A final historical anecdote may explain it better than any longer analytical treatises. In October 1939, a long train left the station at Vallila in Helsinki, heading towards Kuolemanjärvi (Death Lake). Aboard was the 2,900-soldier-strong JR 11, an infantry regiment composed of people from Kallio, Vallila and Sörnäis, all legendary workers’ districts. Many were politically left leaning, some perhaps with fathers who had fought on the red side during the civil war some two decades earlier; the scars of that particularly nasty war were still in the process of healing. Nonetheless, while their fathers had fought for a worker’s paradise, what these men abhorred was the idea that someone from the outside – namely Stalin – could come to tell them how Finnish society should be structured. To a man, all had seen and understood the importance of changes that were occurring in Finland. Changes that would in the coming decades – when Finland had maintained its freedom – contribute to the country becoming the most stable in the world (according to the Fund for Peace Fragile State Index), and the happiest too.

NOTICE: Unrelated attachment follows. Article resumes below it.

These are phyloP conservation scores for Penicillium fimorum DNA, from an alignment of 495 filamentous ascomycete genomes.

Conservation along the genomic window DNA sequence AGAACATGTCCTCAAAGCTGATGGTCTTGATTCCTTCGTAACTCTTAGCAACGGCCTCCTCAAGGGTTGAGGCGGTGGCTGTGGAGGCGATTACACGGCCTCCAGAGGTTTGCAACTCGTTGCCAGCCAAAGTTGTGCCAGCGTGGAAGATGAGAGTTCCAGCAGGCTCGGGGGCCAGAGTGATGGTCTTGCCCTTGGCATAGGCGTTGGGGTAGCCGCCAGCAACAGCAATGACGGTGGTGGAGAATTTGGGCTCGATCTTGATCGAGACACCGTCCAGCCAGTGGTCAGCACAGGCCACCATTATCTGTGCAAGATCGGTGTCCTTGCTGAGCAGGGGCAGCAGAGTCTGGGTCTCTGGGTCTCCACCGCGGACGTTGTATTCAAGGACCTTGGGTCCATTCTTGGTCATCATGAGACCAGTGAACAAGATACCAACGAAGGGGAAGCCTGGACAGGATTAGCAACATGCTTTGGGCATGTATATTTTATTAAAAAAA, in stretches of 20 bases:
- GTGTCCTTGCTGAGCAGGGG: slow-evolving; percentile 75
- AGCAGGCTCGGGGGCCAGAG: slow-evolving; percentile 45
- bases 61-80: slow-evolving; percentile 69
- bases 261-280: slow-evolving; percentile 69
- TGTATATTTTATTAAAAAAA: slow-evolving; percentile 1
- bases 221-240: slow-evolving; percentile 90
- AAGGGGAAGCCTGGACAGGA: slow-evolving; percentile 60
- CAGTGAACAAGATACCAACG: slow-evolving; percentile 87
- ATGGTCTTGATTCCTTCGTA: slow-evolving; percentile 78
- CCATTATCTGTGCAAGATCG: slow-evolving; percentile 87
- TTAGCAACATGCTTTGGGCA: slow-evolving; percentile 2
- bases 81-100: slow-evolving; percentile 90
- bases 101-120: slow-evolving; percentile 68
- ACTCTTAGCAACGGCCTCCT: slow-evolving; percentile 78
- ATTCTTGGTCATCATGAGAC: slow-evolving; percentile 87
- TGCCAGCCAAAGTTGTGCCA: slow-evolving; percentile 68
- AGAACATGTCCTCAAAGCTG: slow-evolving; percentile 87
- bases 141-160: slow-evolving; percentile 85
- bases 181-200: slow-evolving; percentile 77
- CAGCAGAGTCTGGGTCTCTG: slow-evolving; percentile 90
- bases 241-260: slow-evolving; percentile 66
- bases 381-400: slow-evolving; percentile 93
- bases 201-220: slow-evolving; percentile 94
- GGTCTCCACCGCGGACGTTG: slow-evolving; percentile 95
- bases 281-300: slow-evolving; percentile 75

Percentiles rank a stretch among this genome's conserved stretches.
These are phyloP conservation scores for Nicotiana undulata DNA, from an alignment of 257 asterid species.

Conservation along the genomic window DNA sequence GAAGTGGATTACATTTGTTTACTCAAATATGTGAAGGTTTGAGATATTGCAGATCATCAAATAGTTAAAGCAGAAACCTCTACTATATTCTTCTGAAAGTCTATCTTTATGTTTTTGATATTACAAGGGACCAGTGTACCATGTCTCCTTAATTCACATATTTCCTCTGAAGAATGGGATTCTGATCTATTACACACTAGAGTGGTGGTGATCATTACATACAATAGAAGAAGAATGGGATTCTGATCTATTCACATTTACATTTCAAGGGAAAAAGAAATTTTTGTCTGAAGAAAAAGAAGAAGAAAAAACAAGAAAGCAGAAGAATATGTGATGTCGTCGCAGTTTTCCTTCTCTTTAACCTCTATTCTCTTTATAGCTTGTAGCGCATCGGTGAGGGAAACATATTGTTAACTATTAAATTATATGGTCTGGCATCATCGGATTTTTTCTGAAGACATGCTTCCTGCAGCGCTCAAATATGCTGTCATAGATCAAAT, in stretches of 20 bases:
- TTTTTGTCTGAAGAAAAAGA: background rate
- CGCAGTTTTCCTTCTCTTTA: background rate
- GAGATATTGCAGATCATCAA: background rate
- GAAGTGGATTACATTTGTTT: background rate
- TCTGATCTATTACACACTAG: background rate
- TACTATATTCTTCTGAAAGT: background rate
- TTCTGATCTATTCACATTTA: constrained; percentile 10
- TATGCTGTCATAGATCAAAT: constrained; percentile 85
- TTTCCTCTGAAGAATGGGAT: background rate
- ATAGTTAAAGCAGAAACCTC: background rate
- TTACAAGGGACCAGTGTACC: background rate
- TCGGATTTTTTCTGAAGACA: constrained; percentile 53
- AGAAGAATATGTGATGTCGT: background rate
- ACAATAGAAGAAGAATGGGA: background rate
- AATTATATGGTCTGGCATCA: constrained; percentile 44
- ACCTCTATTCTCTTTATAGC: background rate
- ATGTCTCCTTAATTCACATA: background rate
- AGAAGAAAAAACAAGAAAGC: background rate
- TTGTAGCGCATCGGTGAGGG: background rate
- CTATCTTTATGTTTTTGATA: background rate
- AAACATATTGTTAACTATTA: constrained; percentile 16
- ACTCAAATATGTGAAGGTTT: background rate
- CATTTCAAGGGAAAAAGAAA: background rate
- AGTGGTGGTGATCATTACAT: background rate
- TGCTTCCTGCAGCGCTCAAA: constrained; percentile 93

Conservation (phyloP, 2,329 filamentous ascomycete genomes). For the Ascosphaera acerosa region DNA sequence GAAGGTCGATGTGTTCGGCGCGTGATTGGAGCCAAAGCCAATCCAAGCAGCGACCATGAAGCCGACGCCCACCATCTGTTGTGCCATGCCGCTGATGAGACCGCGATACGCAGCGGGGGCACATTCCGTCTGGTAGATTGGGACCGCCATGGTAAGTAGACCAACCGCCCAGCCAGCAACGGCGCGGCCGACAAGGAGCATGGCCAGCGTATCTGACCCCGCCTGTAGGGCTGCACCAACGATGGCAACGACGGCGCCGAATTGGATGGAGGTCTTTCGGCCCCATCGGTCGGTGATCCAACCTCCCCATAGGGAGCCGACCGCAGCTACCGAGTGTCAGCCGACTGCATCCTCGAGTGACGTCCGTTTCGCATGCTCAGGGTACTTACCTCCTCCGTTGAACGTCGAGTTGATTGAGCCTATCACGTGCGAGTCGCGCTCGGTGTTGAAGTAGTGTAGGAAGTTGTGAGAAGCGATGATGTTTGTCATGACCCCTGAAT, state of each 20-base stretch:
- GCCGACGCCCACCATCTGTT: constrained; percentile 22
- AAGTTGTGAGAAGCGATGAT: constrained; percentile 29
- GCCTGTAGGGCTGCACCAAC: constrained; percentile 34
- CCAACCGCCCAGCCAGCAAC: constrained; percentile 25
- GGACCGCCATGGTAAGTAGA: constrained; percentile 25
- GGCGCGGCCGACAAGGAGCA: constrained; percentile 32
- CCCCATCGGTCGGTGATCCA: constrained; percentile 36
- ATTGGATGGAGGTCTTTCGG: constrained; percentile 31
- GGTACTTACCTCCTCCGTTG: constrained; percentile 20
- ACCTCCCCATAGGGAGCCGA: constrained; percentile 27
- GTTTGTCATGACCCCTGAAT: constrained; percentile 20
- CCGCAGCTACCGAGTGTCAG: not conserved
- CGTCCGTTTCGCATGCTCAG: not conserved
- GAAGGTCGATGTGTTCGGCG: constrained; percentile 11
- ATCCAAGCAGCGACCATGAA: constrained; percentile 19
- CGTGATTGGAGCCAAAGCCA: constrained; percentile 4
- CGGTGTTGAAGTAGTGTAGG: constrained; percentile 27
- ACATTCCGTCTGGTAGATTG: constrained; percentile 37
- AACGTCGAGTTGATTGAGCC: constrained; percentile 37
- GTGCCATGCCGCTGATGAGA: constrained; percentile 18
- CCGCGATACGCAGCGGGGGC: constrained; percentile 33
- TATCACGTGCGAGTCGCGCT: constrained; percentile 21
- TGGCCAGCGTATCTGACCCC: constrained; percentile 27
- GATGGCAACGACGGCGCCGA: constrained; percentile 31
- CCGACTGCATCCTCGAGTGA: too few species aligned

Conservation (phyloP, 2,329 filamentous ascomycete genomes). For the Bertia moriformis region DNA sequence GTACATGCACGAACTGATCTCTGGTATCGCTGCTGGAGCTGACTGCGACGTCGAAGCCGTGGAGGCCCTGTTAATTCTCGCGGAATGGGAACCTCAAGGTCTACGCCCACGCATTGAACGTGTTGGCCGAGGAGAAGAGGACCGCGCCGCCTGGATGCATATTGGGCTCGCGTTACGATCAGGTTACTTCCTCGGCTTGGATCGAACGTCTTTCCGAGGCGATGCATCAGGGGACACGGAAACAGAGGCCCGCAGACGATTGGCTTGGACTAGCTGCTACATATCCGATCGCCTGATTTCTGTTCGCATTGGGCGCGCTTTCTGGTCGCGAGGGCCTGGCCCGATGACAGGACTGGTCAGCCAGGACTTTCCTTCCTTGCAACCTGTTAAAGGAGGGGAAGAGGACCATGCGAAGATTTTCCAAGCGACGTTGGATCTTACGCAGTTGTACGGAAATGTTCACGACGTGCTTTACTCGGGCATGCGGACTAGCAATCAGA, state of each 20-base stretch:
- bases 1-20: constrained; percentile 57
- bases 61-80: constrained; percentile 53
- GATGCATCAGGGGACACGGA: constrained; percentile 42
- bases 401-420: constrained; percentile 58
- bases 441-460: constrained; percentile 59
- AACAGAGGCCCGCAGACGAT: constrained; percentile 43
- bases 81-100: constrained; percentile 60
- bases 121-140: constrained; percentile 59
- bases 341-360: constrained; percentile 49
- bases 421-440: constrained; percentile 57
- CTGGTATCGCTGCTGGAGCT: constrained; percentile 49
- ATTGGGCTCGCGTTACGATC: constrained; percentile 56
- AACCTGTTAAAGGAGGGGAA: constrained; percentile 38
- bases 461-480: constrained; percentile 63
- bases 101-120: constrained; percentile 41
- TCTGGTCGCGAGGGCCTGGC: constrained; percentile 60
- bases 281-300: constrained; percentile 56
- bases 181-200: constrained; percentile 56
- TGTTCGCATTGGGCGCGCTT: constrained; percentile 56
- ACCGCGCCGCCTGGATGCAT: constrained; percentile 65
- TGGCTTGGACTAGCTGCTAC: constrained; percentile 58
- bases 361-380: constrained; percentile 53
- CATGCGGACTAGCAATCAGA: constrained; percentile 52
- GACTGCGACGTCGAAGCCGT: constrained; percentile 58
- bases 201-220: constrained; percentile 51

In the case of that JR 11 regiment, the human cost of defending Finland’s liberty, and also their own, was high. After four months of conflict, of those 2,900 soldiers, only 850 would be left. While these men undoubtedly fought for each other in the foxholes, they also had a collective sense that Finland’s existence and survival was important, that progress and safety were intimately tied to each other. A limitation on personal freedom – in the form of national service – was necessary to guarantee that national liberty. Because there needed to be a Finland and a Finnish political system that was free to make its own decisions, to build and maintain a social system with high quality schooling, from daycare through university, social services and health care, and so on, all the things that ultimately liberate the individual and allow them to flourish, irrespective of their social background. But only if Finland is free.